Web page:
Wednesday, November 14, 2018

Bryan Singer and Dexter Fletcher | Bohemian Rhapsody

the champion
by Douglas Messerli

Anthony McCarten (based on a story by Anthony McCarten and Peter Morgan), Bryan Singer and Dexter Fletcher (directors) Bohemian Rhapsody / 2018

Director Bryan Singer’s and, ultimately, Dexter Fletcher’s biopic of the amazing British musical group Queen, might have been—and accordingly to many, still is—a kind of cinematic disaster. The major figures in the cast kept shifting, from Sacha Baron Cohen to Ben Whishaw, and finally Rami Malek playing Freddie Mercury, with major shifts of screenwriters from 2010 to the final release in 2018, along with numerous changes in the supporting figures in the cast. It’s almost amazing, looking back, that Bohemian Rhapsody, as the film was eventually titled, got made, let alone that it was a financial hit, loved by thousands of its audience members.
     Many of the critics simply hated it, The New York Times reviewer A. O. Scott summarizing, early on in his review:

A baroque blend of gibberish, mysticism and melodrama, the indiefilm seems engineered to be as unmemorable as possible, with the exception of the prosthetic teeth worn by the lead actor, Rami Malek, who plays Freddie Mercury, Queen’s lead singer. Those choppers may give you nightmares. And some of you who venture into the theater will surely be inspired to exclaim “Mama mia, let me go!”

The usually reliable Justin Chang, of the Los Angeles Times attacked the film along the lines of numerous other critics, who dismissed its theatrical inaccuracies:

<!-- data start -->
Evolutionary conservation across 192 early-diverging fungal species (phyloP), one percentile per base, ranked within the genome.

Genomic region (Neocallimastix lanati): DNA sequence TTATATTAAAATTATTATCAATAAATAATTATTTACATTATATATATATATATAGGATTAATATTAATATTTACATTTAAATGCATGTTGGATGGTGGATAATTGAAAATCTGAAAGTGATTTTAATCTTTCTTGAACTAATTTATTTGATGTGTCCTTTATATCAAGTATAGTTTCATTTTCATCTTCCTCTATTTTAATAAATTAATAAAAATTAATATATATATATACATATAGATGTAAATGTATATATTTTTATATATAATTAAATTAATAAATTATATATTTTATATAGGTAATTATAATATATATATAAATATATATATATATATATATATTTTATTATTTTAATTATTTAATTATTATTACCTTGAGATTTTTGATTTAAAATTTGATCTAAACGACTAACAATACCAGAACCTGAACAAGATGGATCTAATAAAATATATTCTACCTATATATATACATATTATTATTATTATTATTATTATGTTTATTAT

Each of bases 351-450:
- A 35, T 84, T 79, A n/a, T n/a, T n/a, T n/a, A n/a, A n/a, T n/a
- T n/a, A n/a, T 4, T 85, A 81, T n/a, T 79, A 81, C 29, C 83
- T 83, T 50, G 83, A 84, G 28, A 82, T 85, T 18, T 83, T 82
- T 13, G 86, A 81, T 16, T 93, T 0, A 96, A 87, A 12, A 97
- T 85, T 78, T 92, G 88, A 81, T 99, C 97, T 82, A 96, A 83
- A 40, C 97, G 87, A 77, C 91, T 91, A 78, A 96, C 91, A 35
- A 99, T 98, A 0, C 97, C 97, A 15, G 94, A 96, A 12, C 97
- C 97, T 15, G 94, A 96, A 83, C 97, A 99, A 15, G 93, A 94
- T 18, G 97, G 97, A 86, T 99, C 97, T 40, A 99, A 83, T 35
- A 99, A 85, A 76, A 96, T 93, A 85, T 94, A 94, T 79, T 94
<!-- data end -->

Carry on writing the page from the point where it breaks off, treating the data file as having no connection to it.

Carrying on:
…There is something woefully reductive, even pernicious, about the narrative shorthand used to elide Freddie’s sexual relationships with men: a glimpse of leather here, a truck-stop montage there. There’s also something oddly moralistic, even punitive, about the way Freddie’s increasingly debauched, hard-partying ways drive a wedge between himself and his bandmates; it’s not that Brian, Roger and John aren’t allowed to react with cross-armed disgust, but that the movie too often seems to share their attitude. Even more irritating is a wholly inaccurate later scene in which Freddie tells his bandmates in 1985 that he has AIDS, a fabricated detail that feels like an attempt to tidy up the obligatory reconciliation narrative.

     Howard and I, who grew to adulthood in this period, had not ever known of Queen. Sure we heard of the group, but, as Howard reports, we presumed that they took over the seemingly “gay” moniker to simply mock it, that perhaps they were just a grunge group, rock-a-billy singers (we did know, obviously, the clap along songs “We Will Rock You” and “We Are the Champions”; you’d have to have been dead to never have heard these), knowing nothing of Mercury’s history, let alone of the crazy, psychedelic operatic song “Bohemian Rhapsody,” with the high counter-tenor reaches of “Galileo.” Had we known, we might have loved it!
     Perhaps our very ignorance, and our lack of knowledge about Mercury’s actual history freed us from all the pre-judgments that the critics could not resist.
      Yes, Bohemian Rhapsody often plays with many of the tropes that musical biopics are based on; the unloved hero finding his own way to reveal his talent and moving toward a love you know that he can’t ever sustain. In this case, obviously, Mercury’s apparent love for a young woman, Mary Austin (Lucy Boynton) can never be consumated, which she herself quickly perceives knowing he is not only not bisexual but “desperately” gay, and in this case that is the proper word. Freddie may not have even perceived it himself, but he was destined to seek out an underworld of truly transgressive gay life that would end up with his death of AIDS in 1991.